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Through the Wire



A couple of months ago Steve Jobs posted an open letter to the recording industry asking that it discontinue the requirement that downloaded songs from stores such as iTunes be protected with digital rights management (DRM) technology.

The presence of DRM is what limits your ability to use downloaded songs any way you like. For example, you can burn them to a CD a set number of times only, and if you have two computers on a network in your home, you can listen to the downloaded songs on either one, but you can burn them using only the computer on which you originally downloaded the songs.

The second-largest online music store after iTunes, eMusic (, offers all its music in an unprotected MP3 format, which means you can use it any way you wish. The site sells music without DRM because the business doesn't work with major labels; everything on eMusic (2 million tracks, according to its Web site) comes from the independents. But "independent" in eMusic's case has nothing to do with genre, although it does carry material by leading indie rock bands such as the Decemberists and Arcade Fire.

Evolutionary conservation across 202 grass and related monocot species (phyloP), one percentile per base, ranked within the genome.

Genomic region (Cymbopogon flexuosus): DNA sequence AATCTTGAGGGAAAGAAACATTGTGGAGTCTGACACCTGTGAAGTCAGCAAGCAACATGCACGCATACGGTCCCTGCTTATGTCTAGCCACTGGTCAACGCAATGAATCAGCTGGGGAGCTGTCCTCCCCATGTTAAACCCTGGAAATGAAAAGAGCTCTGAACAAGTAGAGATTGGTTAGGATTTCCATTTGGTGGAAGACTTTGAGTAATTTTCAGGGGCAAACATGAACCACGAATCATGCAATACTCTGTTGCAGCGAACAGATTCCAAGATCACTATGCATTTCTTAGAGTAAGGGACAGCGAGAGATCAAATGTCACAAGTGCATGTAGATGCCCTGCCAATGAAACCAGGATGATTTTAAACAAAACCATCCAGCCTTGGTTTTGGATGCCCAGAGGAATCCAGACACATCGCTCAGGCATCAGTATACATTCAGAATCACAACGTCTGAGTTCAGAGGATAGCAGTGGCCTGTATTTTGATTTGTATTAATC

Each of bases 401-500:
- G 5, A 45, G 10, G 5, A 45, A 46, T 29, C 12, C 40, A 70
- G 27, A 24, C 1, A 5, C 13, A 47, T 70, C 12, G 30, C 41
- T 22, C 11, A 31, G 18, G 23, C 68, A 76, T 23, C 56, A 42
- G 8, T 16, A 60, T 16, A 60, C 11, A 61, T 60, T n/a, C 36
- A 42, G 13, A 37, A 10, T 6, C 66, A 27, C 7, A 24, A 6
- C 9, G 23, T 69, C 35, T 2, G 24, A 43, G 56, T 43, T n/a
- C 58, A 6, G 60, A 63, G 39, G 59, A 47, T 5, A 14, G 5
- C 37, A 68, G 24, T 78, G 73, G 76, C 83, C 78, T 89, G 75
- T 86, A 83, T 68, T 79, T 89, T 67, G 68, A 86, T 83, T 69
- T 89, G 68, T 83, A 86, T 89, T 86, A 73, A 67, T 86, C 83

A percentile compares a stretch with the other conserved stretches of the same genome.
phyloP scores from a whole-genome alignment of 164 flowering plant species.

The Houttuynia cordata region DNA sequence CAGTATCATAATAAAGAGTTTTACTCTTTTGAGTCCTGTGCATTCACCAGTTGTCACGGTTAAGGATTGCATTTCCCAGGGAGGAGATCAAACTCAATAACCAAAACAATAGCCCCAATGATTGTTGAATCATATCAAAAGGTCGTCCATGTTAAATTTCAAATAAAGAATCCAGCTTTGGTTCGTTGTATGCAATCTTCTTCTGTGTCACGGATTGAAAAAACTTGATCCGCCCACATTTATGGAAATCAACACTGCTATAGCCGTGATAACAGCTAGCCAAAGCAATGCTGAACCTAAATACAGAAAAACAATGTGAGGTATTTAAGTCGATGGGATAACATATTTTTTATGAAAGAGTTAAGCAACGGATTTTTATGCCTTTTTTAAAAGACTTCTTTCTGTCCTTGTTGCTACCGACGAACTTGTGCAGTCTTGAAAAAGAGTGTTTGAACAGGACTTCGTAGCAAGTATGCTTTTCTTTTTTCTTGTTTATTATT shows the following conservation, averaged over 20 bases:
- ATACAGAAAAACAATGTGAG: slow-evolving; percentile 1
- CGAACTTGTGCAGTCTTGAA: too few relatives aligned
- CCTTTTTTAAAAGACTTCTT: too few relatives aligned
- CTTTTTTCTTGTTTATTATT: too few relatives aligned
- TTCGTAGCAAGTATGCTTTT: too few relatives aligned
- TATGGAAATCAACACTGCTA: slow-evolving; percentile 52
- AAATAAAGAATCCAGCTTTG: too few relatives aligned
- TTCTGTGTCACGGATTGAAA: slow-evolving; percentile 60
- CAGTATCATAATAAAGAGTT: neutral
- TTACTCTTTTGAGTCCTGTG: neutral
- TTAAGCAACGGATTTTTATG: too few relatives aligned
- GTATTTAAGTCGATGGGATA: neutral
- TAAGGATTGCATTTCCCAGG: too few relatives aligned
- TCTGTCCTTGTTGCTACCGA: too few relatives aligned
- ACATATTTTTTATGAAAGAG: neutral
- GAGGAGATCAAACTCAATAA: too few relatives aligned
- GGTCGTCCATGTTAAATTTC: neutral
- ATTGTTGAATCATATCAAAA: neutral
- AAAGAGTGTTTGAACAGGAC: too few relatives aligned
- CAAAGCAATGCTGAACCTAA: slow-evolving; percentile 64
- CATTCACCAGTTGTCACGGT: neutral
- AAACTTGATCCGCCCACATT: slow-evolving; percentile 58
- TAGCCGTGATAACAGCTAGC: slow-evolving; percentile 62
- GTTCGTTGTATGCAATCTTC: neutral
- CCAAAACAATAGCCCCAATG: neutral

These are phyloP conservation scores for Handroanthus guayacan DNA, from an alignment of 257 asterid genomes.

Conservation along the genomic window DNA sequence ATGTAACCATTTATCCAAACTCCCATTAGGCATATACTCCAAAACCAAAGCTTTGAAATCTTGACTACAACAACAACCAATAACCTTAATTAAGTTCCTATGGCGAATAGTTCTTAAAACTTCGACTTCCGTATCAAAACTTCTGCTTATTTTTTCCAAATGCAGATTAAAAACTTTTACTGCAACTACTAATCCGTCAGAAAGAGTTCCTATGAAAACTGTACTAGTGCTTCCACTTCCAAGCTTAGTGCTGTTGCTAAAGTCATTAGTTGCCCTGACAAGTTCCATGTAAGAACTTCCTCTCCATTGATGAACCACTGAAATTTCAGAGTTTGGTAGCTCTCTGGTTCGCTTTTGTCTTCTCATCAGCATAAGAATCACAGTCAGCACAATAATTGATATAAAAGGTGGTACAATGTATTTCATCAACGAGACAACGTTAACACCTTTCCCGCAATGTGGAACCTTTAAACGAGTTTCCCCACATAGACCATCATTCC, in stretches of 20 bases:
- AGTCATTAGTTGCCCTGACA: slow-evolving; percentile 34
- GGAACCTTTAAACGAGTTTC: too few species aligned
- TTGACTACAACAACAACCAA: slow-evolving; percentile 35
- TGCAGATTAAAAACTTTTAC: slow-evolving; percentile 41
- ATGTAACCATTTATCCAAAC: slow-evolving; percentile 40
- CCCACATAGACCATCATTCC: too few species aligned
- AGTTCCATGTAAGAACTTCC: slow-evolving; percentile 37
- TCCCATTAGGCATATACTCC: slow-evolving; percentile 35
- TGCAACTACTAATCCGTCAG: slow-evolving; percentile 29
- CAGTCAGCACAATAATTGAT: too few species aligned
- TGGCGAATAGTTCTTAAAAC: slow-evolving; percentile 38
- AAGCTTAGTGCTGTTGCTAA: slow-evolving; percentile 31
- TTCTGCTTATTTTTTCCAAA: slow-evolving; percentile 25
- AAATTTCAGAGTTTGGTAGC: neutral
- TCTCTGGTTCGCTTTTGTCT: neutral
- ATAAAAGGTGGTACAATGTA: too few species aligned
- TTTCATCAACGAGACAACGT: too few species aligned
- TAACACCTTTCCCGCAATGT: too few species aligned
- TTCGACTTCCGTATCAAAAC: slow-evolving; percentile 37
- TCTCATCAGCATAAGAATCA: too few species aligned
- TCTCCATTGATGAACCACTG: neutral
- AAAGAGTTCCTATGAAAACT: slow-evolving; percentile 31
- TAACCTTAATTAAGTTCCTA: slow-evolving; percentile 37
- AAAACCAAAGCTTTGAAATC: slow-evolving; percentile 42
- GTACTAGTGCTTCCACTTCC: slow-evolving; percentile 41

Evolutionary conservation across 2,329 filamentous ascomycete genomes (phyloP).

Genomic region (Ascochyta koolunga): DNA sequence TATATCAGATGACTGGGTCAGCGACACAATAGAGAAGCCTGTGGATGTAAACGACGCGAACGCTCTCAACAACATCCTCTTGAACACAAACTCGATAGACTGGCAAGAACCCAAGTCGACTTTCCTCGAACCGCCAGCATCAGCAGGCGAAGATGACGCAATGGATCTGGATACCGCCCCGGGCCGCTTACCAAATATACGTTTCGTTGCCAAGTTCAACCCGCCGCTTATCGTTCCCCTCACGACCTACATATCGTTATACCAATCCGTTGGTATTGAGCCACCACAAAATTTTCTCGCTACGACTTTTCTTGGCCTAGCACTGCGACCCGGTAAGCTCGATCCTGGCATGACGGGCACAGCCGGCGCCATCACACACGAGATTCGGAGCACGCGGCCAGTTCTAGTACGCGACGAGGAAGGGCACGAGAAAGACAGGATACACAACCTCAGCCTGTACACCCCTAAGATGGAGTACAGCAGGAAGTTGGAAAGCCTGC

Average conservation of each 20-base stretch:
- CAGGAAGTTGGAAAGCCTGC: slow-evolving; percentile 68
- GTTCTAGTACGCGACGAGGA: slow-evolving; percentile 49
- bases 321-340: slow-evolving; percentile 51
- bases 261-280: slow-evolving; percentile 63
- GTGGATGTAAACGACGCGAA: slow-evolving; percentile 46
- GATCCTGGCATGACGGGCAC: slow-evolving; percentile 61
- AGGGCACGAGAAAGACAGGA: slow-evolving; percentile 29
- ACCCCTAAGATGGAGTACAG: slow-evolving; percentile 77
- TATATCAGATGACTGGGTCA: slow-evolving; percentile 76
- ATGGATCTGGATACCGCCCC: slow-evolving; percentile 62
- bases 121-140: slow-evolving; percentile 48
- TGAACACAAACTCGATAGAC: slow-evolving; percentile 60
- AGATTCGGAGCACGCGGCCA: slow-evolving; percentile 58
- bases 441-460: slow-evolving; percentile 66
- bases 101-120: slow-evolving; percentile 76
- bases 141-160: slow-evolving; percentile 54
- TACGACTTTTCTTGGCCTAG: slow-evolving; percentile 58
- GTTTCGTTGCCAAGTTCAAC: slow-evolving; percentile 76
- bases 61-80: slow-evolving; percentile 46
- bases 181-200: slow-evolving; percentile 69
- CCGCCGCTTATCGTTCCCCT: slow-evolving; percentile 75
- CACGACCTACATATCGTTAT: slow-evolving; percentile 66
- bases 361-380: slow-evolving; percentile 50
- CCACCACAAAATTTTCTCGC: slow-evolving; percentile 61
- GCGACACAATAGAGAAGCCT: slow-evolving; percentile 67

The most impressive part of the eMusic catalog is its deep trove of archival material from the likes of Johnny Cash (all of his key Sun records material), Afro-pop pioneer Fela Kuti, old folk and blues on Smithsonian Folkways records, and thousands more. Rather than charging per track, eMusic is a subscription service, with packages ranging from $9.99 to $19.99 per month, allowing downloads of between 30 and 75 songs. Which, you'll notice, is also much cheaper than iTunes' 99 cents per track.

If you're a steady downloader with an interest in offbeat music, it's certainly worth a look. S

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